Well, all I can say to that is "good for you." Not all people are wired that way. Criticizing me as a more 'delicate' person, if you will, is kind of on the level of saying being extroverted is better than being introverted. I don't think either is better or worse than the other, but I know there are tons of people out there who disagree with me.Fullmetal-Senpai wrote:I'm not afraid to go into any topic. I think walking on eggshells has a veneer of cowardice to be quite honest.
Also, the majority of the inhabitants of a certain Pacific island would probably beg differ regarding the importance of face-saving. Again, values differ from culture to culture and from person to person.
And just to flip it around some more, the "veneer of cowardice" when turning away from a confrontation stands in opposition to a certain expression involving the "bigger man." There's different angles to look at it. (I'll admit this particular example applies only under extreme circumstances, but I hope it illustrates my point nonethteless)
Overgeneralizing my points doesn't help. I never said "discussing contrary viewpoints stifles conversation." I merely stated that discussions frequently lend themselves to assuming a tone which makes the exchange uncomfortable (at least for one of the involved parties). And that certainly does not help encourage them to reply.Fullmetal-Senpai wrote:It's hilarious that you'd say offering a contrary point is stifling conversation when that's how you start a real one. Back to the original topic, it seems people are looking for validation at best.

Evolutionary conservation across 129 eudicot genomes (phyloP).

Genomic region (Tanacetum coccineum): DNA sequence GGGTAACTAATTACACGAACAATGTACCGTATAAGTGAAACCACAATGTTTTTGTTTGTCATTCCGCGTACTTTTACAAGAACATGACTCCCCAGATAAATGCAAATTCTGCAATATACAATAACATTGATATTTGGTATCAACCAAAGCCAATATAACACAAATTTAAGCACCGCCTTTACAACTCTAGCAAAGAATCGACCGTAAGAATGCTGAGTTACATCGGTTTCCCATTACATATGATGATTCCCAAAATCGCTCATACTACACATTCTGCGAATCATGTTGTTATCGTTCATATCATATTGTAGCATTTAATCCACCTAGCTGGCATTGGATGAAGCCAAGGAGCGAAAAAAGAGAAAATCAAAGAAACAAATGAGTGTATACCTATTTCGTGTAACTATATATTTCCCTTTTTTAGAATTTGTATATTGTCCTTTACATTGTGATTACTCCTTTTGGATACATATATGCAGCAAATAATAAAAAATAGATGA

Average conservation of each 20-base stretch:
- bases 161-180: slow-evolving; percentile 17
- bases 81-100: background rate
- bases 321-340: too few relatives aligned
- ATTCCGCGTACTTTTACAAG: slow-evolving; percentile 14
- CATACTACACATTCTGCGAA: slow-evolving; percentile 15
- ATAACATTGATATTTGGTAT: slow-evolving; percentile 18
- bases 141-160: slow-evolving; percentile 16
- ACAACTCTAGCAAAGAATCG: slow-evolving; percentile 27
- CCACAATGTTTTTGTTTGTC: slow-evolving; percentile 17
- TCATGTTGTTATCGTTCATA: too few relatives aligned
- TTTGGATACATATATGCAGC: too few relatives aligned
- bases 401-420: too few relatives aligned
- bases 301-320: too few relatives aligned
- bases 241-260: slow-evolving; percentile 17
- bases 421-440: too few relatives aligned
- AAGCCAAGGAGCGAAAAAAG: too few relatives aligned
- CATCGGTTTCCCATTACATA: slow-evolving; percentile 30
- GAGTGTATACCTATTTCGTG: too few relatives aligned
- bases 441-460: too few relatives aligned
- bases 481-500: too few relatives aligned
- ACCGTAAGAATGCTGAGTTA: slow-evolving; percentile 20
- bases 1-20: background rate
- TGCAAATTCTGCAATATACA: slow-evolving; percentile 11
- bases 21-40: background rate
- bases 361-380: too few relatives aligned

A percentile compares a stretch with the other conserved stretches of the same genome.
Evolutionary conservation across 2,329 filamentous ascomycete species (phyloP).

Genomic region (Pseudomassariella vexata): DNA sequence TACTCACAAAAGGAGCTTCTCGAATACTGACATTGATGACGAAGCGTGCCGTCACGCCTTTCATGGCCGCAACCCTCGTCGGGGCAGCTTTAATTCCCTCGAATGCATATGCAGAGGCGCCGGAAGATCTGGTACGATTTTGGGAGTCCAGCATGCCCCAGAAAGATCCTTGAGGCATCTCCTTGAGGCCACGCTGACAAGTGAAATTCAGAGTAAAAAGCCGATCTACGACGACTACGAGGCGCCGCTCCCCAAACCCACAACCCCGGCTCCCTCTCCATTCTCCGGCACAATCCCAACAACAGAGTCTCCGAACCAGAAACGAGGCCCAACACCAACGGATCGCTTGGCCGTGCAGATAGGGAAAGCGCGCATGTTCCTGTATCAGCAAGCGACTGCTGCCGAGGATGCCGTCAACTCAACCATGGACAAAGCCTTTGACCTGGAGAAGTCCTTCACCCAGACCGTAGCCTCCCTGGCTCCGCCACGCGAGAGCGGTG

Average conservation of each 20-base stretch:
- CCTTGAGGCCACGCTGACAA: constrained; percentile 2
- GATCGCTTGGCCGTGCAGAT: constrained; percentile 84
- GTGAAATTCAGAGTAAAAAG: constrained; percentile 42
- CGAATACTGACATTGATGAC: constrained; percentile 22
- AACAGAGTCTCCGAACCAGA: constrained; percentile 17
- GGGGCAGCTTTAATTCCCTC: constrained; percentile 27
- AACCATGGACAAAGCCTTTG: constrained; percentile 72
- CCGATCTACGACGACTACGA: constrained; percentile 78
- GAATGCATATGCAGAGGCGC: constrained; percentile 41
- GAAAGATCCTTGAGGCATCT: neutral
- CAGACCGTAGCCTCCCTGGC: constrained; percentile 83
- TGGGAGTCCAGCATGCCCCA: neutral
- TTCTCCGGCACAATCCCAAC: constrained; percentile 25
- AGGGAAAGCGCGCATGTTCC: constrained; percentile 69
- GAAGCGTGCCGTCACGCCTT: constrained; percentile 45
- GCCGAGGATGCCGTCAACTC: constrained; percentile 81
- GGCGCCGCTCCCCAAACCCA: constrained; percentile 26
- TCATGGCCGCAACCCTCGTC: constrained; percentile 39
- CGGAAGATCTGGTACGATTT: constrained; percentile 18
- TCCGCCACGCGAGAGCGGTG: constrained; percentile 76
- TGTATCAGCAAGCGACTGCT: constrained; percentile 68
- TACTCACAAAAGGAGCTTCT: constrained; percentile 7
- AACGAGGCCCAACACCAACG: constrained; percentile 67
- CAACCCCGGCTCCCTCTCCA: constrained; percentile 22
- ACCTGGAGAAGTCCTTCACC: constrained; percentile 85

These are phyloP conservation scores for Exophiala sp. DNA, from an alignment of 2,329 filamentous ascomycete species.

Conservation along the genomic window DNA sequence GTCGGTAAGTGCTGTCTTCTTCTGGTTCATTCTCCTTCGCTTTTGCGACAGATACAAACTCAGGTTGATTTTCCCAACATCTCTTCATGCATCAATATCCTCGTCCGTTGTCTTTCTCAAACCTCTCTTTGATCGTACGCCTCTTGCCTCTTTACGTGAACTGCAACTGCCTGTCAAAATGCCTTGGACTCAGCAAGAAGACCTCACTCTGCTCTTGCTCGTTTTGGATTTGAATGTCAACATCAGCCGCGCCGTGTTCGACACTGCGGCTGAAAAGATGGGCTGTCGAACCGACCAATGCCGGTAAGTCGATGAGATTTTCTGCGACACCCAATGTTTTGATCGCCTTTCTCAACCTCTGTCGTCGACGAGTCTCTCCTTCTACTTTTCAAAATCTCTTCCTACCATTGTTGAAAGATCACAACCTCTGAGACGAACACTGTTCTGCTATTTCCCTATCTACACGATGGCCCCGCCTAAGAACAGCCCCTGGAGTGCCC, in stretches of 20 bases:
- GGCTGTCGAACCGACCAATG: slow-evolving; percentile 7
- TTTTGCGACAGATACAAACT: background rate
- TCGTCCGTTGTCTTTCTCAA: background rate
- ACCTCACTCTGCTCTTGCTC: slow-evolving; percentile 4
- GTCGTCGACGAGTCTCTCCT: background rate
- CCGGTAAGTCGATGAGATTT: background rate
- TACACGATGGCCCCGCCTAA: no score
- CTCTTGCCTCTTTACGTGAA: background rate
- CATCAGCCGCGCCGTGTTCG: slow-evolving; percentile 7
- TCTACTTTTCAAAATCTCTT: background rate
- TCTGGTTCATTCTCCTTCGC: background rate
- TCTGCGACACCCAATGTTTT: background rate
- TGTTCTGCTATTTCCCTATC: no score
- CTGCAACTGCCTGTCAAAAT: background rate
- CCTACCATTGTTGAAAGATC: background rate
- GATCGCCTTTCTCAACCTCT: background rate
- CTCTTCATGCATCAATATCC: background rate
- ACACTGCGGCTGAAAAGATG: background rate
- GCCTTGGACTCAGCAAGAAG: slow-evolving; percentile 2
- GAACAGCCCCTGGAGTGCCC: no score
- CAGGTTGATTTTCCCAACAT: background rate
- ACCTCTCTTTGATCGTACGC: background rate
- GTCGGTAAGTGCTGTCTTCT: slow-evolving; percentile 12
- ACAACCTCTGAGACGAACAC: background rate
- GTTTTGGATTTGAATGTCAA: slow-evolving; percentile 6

It's a tricky dilemma, isn't it? Ultimately, it's not the fact that a debate takes place but how the participants approach it. You can criticize in a way that helps further the discourse or in a way that creates an oppressive atmosphere. How it's ultimately perceived also depends on the personality of those involved. And I don't think excluding some people just because they're 'too easily offended' is a fair call to make when you're trying to cultivate a community that thrives on diversity.Chris wrote:i understand the idea of "it is not my fault if your offended". yet i agree with bluespark that that is what will cause stifling on the opposite side of the discussion.
To quickly pick up a point I made on a different thread before: For me, positivity breeds enjoyment while negativity hampers it. Of course, I respect the opinion of those who didn't enjoy a show which I'm fond of. But I'd rather not dwell on it, because that's just going to drag my mood down. And that, to me, is oftentimes simply not worth gaining the 'insight' of how the other party ticks (especially since it's highly unlikely to change my appreciation for the anime in question).
One problem with this is that conversations on forums (or any purely written conversations) can make it very hard to gauge the level of aggressiveness in any utterance, what with the complete lack of intonation and non-verbal cues. I get that you don't want people to feel they have to 'hold back' with contrary opinions, but somtimes it takes a lot of effort (from both parties) just to land on the same page.fragoff wrote:It is about being able to talk with people that do not like the same things you do without insults, fits of rages or other fruitless reactions.